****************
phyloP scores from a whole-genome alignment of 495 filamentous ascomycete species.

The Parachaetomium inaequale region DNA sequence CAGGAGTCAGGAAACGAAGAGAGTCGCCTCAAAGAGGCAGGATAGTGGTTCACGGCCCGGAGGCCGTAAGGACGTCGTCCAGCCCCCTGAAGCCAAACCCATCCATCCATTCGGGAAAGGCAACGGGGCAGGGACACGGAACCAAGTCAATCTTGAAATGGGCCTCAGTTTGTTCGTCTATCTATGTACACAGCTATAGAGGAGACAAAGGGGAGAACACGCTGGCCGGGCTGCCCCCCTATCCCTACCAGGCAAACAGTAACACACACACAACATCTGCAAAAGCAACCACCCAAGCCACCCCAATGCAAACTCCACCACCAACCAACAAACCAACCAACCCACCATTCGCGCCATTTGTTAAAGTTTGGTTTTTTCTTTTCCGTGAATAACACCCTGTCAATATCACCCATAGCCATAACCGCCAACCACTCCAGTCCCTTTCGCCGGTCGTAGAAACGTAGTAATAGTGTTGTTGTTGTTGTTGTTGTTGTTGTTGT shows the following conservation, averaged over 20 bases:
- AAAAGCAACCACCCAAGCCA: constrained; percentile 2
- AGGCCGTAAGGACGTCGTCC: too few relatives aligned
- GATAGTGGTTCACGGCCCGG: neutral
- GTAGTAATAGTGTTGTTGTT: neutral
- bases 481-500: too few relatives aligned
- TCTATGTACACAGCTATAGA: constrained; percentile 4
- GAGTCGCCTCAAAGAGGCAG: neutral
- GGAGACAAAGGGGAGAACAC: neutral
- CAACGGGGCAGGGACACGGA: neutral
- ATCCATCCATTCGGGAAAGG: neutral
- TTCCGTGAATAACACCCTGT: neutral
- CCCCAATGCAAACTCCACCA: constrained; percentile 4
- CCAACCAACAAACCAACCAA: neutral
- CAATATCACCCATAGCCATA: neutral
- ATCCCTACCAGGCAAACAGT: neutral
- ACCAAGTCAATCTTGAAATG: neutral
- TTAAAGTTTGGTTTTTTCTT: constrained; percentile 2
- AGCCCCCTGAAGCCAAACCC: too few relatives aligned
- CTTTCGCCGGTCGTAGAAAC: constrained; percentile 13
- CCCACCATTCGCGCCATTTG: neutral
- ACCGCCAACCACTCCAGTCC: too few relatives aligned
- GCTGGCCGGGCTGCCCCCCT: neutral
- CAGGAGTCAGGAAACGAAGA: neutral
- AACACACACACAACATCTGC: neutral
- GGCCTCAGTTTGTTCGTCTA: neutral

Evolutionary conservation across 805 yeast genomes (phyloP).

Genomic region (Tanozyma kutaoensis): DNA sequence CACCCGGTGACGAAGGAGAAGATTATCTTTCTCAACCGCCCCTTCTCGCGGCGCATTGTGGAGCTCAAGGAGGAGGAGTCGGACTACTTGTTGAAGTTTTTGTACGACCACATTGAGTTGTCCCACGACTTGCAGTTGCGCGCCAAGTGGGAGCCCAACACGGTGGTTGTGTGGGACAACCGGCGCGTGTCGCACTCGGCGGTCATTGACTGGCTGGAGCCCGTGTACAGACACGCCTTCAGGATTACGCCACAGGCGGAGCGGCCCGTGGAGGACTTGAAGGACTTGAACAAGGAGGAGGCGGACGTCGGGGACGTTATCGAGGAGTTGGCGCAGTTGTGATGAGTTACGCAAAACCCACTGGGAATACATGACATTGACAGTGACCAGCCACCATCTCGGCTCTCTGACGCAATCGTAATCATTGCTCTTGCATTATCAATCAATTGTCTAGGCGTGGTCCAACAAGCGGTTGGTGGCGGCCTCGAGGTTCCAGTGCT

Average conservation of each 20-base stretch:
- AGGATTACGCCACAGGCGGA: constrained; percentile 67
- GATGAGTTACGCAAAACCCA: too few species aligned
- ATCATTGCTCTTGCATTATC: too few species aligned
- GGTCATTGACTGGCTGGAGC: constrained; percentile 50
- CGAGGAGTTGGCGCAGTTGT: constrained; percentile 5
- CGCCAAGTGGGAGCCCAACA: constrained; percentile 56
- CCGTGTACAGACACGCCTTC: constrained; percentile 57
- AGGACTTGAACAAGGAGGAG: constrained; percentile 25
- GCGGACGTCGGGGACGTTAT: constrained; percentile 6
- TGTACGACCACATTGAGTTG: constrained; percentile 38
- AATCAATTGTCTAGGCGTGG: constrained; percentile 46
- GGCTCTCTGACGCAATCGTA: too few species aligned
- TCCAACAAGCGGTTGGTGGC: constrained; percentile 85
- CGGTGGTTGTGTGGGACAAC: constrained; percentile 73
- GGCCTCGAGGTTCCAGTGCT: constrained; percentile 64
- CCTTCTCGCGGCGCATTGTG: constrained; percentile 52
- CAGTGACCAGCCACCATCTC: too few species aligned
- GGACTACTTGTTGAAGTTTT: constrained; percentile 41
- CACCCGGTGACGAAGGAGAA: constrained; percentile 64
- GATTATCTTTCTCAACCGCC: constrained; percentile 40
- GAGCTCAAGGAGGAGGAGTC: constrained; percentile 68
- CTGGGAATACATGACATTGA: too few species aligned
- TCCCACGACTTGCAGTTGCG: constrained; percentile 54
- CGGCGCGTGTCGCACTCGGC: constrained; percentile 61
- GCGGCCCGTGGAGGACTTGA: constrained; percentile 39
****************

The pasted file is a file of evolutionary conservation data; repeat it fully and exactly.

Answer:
phyloP scores from a whole-genome alignment of 495 filamentous ascomycete species.

The Parachaetomium inaequale region DNA sequence CAGGAGTCAGGAAACGAAGAGAGTCGCCTCAAAGAGGCAGGATAGTGGTTCACGGCCCGGAGGCCGTAAGGACGTCGTCCAGCCCCCTGAAGCCAAACCCATCCATCCATTCGGGAAAGGCAACGGGGCAGGGACACGGAACCAAGTCAATCTTGAAATGGGCCTCAGTTTGTTCGTCTATCTATGTACACAGCTATAGAGGAGACAAAGGGGAGAACACGCTGGCCGGGCTGCCCCCCTATCCCTACCAGGCAAACAGTAACACACACACAACATCTGCAAAAGCAACCACCCAAGCCACCCCAATGCAAACTCCACCACCAACCAACAAACCAACCAACCCACCATTCGCGCCATTTGTTAAAGTTTGGTTTTTTCTTTTCCGTGAATAACACCCTGTCAATATCACCCATAGCCATAACCGCCAACCACTCCAGTCCCTTTCGCCGGTCGTAGAAACGTAGTAATAGTGTTGTTGTTGTTGTTGTTGTTGTTGTTGT shows the following conservation, averaged over 20 bases:
- AAAAGCAACCACCCAAGCCA: constrained; percentile 2
- AGGCCGTAAGGACGTCGTCC: too few relatives aligned
- GATAGTGGTTCACGGCCCGG: neutral
- GTAGTAATAGTGTTGTTGTT: neutral
- bases 481-500: too few relatives aligned
- TCTATGTACACAGCTATAGA: constrained; percentile 4
- GAGTCGCCTCAAAGAGGCAG: neutral
- GGAGACAAAGGGGAGAACAC: neutral
- CAACGGGGCAGGGACACGGA: neutral
- ATCCATCCATTCGGGAAAGG: neutral
- TTCCGTGAATAACACCCTGT: neutral
- CCCCAATGCAAACTCCACCA: constrained; percentile 4
- CCAACCAACAAACCAACCAA: neutral
- CAATATCACCCATAGCCATA: neutral
- ATCCCTACCAGGCAAACAGT: neutral
- ACCAAGTCAATCTTGAAATG: neutral
- TTAAAGTTTGGTTTTTTCTT: constrained; percentile 2
- AGCCCCCTGAAGCCAAACCC: too few relatives aligned
- CTTTCGCCGGTCGTAGAAAC: constrained; percentile 13
- CCCACCATTCGCGCCATTTG: neutral
- ACCGCCAACCACTCCAGTCC: too few relatives aligned
- GCTGGCCGGGCTGCCCCCCT: neutral
- CAGGAGTCAGGAAACGAAGA: neutral
- AACACACACACAACATCTGC: neutral
- GGCCTCAGTTTGTTCGTCTA: neutral

Evolutionary conservation across 805 yeast genomes (phyloP).

Genomic region (Tanozyma kutaoensis): DNA sequence CACCCGGTGACGAAGGAGAAGATTATCTTTCTCAACCGCCCCTTCTCGCGGCGCATTGTGGAGCTCAAGGAGGAGGAGTCGGACTACTTGTTGAAGTTTTTGTACGACCACATTGAGTTGTCCCACGACTTGCAGTTGCGCGCCAAGTGGGAGCCCAACACGGTGGTTGTGTGGGACAACCGGCGCGTGTCGCACTCGGCGGTCATTGACTGGCTGGAGCCCGTGTACAGACACGCCTTCAGGATTACGCCACAGGCGGAGCGGCCCGTGGAGGACTTGAAGGACTTGAACAAGGAGGAGGCGGACGTCGGGGACGTTATCGAGGAGTTGGCGCAGTTGTGATGAGTTACGCAAAACCCACTGGGAATACATGACATTGACAGTGACCAGCCACCATCTCGGCTCTCTGACGCAATCGTAATCATTGCTCTTGCATTATCAATCAATTGTCTAGGCGTGGTCCAACAAGCGGTTGGTGGCGGCCTCGAGGTTCCAGTGCT

Average conservation of each 20-base stretch:
- AGGATTACGCCACAGGCGGA: constrained; percentile 67
- GATGAGTTACGCAAAACCCA: too few species aligned
- ATCATTGCTCTTGCATTATC: too few species aligned
- GGTCATTGACTGGCTGGAGC: constrained; percentile 50
- CGAGGAGTTGGCGCAGTTGT: constrained; percentile 5
- CGCCAAGTGGGAGCCCAACA: constrained; percentile 56
- CCGTGTACAGACACGCCTTC: constrained; percentile 57
- AGGACTTGAACAAGGAGGAG: constrained; percentile 25
- GCGGACGTCGGGGACGTTAT: constrained; percentile 6
- TGTACGACCACATTGAGTTG: constrained; percentile 38
- AATCAATTGTCTAGGCGTGG: constrained; percentile 46
- GGCTCTCTGACGCAATCGTA: too few species aligned
- TCCAACAAGCGGTTGGTGGC: constrained; percentile 85
- CGGTGGTTGTGTGGGACAAC: constrained; percentile 73
- GGCCTCGAGGTTCCAGTGCT: constrained; percentile 64
- CCTTCTCGCGGCGCATTGTG: constrained; percentile 52
- CAGTGACCAGCCACCATCTC: too few species aligned
- GGACTACTTGTTGAAGTTTT: constrained; percentile 41
- CACCCGGTGACGAAGGAGAA: constrained; percentile 64
- GATTATCTTTCTCAACCGCC: constrained; percentile 40
- GAGCTCAAGGAGGAGGAGTC: constrained; percentile 68
- CTGGGAATACATGACATTGA: too few species aligned
- TCCCACGACTTGCAGTTGCG: constrained; percentile 54
- CGGCGCGTGTCGCACTCGGC: constrained; percentile 61
- GCGGCCCGTGGAGGACTTGA: constrained; percentile 39